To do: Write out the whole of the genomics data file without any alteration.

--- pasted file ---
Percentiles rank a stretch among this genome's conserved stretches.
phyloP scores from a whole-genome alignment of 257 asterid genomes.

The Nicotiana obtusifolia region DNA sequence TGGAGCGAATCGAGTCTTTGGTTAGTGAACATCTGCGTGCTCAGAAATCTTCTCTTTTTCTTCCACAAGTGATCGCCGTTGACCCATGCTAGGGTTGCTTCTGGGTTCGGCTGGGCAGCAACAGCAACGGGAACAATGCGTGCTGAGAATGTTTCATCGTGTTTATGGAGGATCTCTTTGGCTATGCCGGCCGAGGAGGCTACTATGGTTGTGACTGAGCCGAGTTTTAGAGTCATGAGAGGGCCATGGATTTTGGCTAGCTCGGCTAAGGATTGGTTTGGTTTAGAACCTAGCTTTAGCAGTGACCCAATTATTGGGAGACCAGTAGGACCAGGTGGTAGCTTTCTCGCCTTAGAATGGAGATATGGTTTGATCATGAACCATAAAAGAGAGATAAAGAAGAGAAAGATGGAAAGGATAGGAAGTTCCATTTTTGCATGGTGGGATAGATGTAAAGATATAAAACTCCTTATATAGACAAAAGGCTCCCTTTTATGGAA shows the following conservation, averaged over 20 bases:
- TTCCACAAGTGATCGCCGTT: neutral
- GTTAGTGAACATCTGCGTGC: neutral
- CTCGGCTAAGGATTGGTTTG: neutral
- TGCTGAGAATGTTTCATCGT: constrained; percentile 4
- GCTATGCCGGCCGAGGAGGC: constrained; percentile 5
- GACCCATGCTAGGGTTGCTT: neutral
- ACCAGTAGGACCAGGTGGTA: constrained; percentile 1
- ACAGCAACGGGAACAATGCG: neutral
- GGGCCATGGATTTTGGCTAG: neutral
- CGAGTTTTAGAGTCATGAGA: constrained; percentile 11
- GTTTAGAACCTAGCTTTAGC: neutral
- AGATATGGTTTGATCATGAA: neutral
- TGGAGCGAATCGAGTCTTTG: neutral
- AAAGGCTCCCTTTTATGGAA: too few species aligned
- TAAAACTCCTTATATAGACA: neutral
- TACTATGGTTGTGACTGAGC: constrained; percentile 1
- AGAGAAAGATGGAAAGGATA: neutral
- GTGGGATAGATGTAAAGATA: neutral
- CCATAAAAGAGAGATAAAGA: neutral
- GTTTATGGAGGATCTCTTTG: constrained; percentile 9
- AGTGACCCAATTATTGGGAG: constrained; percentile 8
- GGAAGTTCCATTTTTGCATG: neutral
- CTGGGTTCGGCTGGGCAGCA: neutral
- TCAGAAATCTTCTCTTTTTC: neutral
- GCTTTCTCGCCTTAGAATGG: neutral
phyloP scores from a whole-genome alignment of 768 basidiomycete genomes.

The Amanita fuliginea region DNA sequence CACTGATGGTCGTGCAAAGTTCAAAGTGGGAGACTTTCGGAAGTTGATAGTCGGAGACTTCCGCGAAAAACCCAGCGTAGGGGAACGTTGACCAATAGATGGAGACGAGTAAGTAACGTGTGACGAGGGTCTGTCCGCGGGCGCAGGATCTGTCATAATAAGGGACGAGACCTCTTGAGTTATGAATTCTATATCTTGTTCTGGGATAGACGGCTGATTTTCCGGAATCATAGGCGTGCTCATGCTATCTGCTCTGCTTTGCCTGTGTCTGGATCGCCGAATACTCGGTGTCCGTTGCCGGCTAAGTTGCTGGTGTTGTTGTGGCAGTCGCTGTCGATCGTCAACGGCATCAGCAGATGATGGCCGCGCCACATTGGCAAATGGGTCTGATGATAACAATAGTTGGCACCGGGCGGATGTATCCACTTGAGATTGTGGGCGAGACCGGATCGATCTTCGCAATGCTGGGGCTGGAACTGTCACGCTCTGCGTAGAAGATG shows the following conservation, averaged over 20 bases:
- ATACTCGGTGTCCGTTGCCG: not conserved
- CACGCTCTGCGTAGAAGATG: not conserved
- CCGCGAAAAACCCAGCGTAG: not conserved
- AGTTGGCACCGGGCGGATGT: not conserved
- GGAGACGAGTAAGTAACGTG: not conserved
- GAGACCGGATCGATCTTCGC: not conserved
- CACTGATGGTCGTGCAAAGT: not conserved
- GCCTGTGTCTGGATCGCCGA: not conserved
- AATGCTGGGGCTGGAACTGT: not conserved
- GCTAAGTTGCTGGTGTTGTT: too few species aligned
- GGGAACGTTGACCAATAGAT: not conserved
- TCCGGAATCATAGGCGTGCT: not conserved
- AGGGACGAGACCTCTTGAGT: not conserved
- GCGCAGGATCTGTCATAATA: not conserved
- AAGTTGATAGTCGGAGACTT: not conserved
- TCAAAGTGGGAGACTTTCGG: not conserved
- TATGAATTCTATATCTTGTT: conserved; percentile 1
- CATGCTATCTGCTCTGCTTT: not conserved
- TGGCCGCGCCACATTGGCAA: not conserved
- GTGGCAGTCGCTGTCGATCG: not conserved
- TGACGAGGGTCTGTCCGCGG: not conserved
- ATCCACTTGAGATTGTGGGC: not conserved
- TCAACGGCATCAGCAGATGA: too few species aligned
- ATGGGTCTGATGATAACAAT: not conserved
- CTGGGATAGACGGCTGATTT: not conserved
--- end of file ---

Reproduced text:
Percentiles rank a stretch among this genome's conserved stretches.
phyloP scores from a whole-genome alignment of 257 asterid genomes.

The Nicotiana obtusifolia region DNA sequence TGGAGCGAATCGAGTCTTTGGTTAGTGAACATCTGCGTGCTCAGAAATCTTCTCTTTTTCTTCCACAAGTGATCGCCGTTGACCCATGCTAGGGTTGCTTCTGGGTTCGGCTGGGCAGCAACAGCAACGGGAACAATGCGTGCTGAGAATGTTTCATCGTGTTTATGGAGGATCTCTTTGGCTATGCCGGCCGAGGAGGCTACTATGGTTGTGACTGAGCCGAGTTTTAGAGTCATGAGAGGGCCATGGATTTTGGCTAGCTCGGCTAAGGATTGGTTTGGTTTAGAACCTAGCTTTAGCAGTGACCCAATTATTGGGAGACCAGTAGGACCAGGTGGTAGCTTTCTCGCCTTAGAATGGAGATATGGTTTGATCATGAACCATAAAAGAGAGATAAAGAAGAGAAAGATGGAAAGGATAGGAAGTTCCATTTTTGCATGGTGGGATAGATGTAAAGATATAAAACTCCTTATATAGACAAAAGGCTCCCTTTTATGGAA shows the following conservation, averaged over 20 bases:
- TTCCACAAGTGATCGCCGTT: neutral
- GTTAGTGAACATCTGCGTGC: neutral
- CTCGGCTAAGGATTGGTTTG: neutral
- TGCTGAGAATGTTTCATCGT: constrained; percentile 4
- GCTATGCCGGCCGAGGAGGC: constrained; percentile 5
- GACCCATGCTAGGGTTGCTT: neutral
- ACCAGTAGGACCAGGTGGTA: constrained; percentile 1
- ACAGCAACGGGAACAATGCG: neutral
- GGGCCATGGATTTTGGCTAG: neutral
- CGAGTTTTAGAGTCATGAGA: constrained; percentile 11
- GTTTAGAACCTAGCTTTAGC: neutral
- AGATATGGTTTGATCATGAA: neutral
- TGGAGCGAATCGAGTCTTTG: neutral
- AAAGGCTCCCTTTTATGGAA: too few species aligned
- TAAAACTCCTTATATAGACA: neutral
- TACTATGGTTGTGACTGAGC: constrained; percentile 1
- AGAGAAAGATGGAAAGGATA: neutral
- GTGGGATAGATGTAAAGATA: neutral
- CCATAAAAGAGAGATAAAGA: neutral
- GTTTATGGAGGATCTCTTTG: constrained; percentile 9
- AGTGACCCAATTATTGGGAG: constrained; percentile 8
- GGAAGTTCCATTTTTGCATG: neutral
- CTGGGTTCGGCTGGGCAGCA: neutral
- TCAGAAATCTTCTCTTTTTC: neutral
- GCTTTCTCGCCTTAGAATGG: neutral
phyloP scores from a whole-genome alignment of 768 basidiomycete genomes.

The Amanita fuliginea region DNA sequence CACTGATGGTCGTGCAAAGTTCAAAGTGGGAGACTTTCGGAAGTTGATAGTCGGAGACTTCCGCGAAAAACCCAGCGTAGGGGAACGTTGACCAATAGATGGAGACGAGTAAGTAACGTGTGACGAGGGTCTGTCCGCGGGCGCAGGATCTGTCATAATAAGGGACGAGACCTCTTGAGTTATGAATTCTATATCTTGTTCTGGGATAGACGGCTGATTTTCCGGAATCATAGGCGTGCTCATGCTATCTGCTCTGCTTTGCCTGTGTCTGGATCGCCGAATACTCGGTGTCCGTTGCCGGCTAAGTTGCTGGTGTTGTTGTGGCAGTCGCTGTCGATCGTCAACGGCATCAGCAGATGATGGCCGCGCCACATTGGCAAATGGGTCTGATGATAACAATAGTTGGCACCGGGCGGATGTATCCACTTGAGATTGTGGGCGAGACCGGATCGATCTTCGCAATGCTGGGGCTGGAACTGTCACGCTCTGCGTAGAAGATG shows the following conservation, averaged over 20 bases:
- ATACTCGGTGTCCGTTGCCG: not conserved
- CACGCTCTGCGTAGAAGATG: not conserved
- CCGCGAAAAACCCAGCGTAG: not conserved
- AGTTGGCACCGGGCGGATGT: not conserved
- GGAGACGAGTAAGTAACGTG: not conserved
- GAGACCGGATCGATCTTCGC: not conserved
- CACTGATGGTCGTGCAAAGT: not conserved
- GCCTGTGTCTGGATCGCCGA: not conserved
- AATGCTGGGGCTGGAACTGT: not conserved
- GCTAAGTTGCTGGTGTTGTT: too few species aligned
- GGGAACGTTGACCAATAGAT: not conserved
- TCCGGAATCATAGGCGTGCT: not conserved
- AGGGACGAGACCTCTTGAGT: not conserved
- GCGCAGGATCTGTCATAATA: not conserved
- AAGTTGATAGTCGGAGACTT: not conserved
- TCAAAGTGGGAGACTTTCGG: not conserved
- TATGAATTCTATATCTTGTT: conserved; percentile 1
- CATGCTATCTGCTCTGCTTT: not conserved
- TGGCCGCGCCACATTGGCAA: not conserved
- GTGGCAGTCGCTGTCGATCG: not conserved
- TGACGAGGGTCTGTCCGCGG: not conserved
- ATCCACTTGAGATTGTGGGC: not conserved
- TCAACGGCATCAGCAGATGA: too few species aligned
- ATGGGTCTGATGATAACAAT: not conserved
- CTGGGATAGACGGCTGATTT: not conserved